Benefits of Disc Golf
Disc golf has been described by the New Zealand Heart Foundation as “the perfect gentle exercise for sedentary adults”. It is an aerobic and low impact sport that can be played at practically any age and level of fitness. It is as vigorous as the fitness and inclination of each player allows. The whole body is used, and the sport is good for mobility and flexibility.
Throwing a disc is a natural motion, the sort of thing for which the body is designed. It feels good. Motivation to play is high, and the sport scores highly for seemingly effortless exercise. Just spending more time out of doors is known to be beneficial to physical health.
Equipment is simple and low cost (discs, mainly), no special clothing is required (casual loose clothing and training shoes), and pre-booking of facilities is not required. Hence it is easy to play when motivated.
Fascination with the flight of the disc takes one’s mind away from current stresses and worries. The game is easy to learn, but hard to master. Players keep coming back for the never-ending challenges of the game. Disc golf connects people to their natural environment - trees, grass, wind, and sky.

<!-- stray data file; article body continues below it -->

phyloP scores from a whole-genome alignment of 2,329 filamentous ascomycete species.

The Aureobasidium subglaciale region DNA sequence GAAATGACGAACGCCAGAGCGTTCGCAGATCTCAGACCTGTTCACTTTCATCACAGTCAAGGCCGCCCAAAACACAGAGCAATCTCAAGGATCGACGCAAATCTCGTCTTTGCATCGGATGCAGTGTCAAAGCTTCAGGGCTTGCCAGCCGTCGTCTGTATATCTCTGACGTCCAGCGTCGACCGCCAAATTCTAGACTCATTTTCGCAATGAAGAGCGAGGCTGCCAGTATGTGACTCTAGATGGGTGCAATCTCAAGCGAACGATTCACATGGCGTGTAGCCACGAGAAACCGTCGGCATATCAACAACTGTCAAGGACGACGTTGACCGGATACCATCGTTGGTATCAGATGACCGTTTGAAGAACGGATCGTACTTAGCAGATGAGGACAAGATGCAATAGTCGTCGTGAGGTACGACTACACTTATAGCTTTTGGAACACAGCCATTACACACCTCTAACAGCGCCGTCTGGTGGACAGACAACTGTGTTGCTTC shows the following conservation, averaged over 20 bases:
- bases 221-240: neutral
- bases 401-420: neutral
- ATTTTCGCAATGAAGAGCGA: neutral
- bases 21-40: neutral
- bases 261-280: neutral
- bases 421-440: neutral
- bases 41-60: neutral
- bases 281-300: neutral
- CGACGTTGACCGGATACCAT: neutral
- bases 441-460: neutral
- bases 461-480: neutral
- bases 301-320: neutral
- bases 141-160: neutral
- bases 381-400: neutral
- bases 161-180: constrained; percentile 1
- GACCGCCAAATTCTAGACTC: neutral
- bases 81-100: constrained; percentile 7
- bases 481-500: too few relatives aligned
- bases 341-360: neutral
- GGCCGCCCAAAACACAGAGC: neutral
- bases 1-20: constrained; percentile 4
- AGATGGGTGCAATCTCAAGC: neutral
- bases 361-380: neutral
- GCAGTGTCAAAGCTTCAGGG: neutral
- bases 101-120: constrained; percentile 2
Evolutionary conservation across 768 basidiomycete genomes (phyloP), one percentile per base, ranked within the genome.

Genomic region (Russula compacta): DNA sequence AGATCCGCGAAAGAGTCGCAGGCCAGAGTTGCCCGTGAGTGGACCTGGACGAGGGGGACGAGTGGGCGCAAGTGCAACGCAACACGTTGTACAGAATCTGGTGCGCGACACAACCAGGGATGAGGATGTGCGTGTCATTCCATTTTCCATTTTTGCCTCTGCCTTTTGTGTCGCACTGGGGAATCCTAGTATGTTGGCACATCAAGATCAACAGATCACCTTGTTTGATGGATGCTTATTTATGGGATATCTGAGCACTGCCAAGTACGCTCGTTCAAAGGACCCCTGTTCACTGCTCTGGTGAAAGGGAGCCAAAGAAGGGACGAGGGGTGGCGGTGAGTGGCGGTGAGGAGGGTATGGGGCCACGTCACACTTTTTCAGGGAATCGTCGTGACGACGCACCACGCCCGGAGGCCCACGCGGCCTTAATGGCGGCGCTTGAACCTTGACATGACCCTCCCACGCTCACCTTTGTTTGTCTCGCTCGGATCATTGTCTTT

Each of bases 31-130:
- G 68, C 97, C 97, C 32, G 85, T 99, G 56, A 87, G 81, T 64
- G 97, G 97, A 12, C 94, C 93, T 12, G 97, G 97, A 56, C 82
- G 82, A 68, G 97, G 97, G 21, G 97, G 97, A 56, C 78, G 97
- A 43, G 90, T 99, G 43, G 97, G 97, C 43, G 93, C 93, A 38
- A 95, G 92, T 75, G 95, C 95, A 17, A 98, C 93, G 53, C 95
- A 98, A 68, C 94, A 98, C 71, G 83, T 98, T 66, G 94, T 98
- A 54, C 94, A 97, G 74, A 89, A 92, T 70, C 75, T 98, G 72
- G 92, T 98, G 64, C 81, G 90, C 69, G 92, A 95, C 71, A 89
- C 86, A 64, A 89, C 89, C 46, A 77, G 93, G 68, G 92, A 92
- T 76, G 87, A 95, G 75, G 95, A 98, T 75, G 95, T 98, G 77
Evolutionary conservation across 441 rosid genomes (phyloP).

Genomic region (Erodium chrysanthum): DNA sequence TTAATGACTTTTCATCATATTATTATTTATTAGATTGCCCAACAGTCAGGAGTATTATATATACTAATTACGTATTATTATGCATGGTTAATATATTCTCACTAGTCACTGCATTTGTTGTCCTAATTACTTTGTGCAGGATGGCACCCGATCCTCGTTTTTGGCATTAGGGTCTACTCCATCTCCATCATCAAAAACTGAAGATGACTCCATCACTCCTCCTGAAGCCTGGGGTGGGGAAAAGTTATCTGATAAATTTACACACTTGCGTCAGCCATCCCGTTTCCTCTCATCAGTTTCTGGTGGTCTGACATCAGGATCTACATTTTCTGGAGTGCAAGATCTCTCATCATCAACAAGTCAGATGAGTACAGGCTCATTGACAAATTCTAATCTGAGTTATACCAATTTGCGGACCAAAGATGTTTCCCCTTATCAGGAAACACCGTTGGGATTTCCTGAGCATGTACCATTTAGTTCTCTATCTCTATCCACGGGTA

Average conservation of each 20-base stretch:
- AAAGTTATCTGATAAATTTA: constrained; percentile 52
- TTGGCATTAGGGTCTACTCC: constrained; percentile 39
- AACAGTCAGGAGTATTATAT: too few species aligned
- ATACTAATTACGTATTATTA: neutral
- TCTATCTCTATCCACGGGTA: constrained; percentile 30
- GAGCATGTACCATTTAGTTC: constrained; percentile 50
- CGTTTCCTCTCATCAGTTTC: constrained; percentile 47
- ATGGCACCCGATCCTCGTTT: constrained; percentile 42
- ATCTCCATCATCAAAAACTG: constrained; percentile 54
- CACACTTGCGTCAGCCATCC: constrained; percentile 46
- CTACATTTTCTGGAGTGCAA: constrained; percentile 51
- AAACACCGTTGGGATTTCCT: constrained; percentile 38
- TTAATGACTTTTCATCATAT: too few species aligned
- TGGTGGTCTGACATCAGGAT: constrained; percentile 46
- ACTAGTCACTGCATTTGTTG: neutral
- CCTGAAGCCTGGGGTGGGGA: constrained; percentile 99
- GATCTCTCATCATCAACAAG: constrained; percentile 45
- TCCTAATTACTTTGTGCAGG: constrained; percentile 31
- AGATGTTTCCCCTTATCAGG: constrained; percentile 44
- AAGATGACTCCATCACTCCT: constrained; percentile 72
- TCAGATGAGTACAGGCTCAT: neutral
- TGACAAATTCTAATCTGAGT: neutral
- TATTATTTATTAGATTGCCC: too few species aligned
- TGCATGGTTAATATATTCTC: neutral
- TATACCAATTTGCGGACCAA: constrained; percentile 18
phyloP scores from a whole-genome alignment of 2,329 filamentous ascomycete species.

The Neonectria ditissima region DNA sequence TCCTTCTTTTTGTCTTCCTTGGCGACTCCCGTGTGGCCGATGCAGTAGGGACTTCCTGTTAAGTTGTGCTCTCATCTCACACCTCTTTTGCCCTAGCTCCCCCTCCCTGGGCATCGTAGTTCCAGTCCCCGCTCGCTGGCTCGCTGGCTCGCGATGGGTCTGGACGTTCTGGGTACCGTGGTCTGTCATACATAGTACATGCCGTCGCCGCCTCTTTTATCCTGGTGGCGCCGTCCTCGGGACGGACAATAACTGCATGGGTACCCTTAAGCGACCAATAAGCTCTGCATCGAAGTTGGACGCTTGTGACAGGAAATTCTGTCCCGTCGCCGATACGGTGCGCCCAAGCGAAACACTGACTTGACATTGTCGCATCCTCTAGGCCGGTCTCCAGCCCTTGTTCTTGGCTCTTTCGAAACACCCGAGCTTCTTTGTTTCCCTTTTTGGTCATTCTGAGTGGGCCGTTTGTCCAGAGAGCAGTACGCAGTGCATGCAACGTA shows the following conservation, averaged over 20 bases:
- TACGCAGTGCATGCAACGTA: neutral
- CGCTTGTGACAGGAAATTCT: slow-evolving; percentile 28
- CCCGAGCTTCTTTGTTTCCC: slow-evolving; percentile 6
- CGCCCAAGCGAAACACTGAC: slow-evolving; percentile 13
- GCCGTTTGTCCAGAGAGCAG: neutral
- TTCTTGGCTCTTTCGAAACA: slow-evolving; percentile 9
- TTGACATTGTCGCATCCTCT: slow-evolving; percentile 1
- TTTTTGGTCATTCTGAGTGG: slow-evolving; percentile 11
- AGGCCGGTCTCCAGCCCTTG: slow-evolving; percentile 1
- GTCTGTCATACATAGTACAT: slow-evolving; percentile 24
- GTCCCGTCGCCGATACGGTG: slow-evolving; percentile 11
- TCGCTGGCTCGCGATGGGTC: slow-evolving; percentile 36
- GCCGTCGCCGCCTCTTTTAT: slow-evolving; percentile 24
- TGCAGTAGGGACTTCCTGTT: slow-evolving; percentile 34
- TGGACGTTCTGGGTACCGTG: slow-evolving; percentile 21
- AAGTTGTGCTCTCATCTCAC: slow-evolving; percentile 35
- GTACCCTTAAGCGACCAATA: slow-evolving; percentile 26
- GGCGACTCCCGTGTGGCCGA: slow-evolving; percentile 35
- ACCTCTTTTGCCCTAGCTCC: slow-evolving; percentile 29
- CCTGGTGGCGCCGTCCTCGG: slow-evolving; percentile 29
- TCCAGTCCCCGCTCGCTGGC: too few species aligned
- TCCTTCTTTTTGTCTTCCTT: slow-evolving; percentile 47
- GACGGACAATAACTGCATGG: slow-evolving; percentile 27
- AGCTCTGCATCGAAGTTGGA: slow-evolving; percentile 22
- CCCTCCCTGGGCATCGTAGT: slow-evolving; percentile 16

The game can be played at any level of social participation, from a casual round for one player, family, or group of friends, to organized leagues and tournaments. The game is quite sociable, as with other shared pastimes, but is also noted for its informality. It is very easy to meet other players on a casual basis. Disc golfers are typically very welcoming towards new players and curious bystanders - it is part of the culture of the sport.
The sport is unusual, in that it can be played by a group of individuals of differing abilities. Thus, all members of a family can happily play disc golf together, regardless of age, strength, and fitness.
Benefits to Wider Society
One of the aims of the creator of disc golf (Ed Headrick) was to design a recreational pastime suitable for delinquent youths of the 1970s California counter-culture. Because of its seeming casualness and informality, the sport can appeal to rebellious and disaffected youngsters who have little taste for more formally organized sports.
Parks which install disc golf courses see a drop in littering, vandalism and other anti-social activities. As low-traffic areas of the park become used for disc golf, the park becomes safer for all park users.
Revitalization of parkland areas (through active use) is a stated purpose of our Club.
Keen disc golfers like to play when on holiday. The Jellie Park course is already known to attract overseas tourists. A city with a number of courses is an even better tourist draw.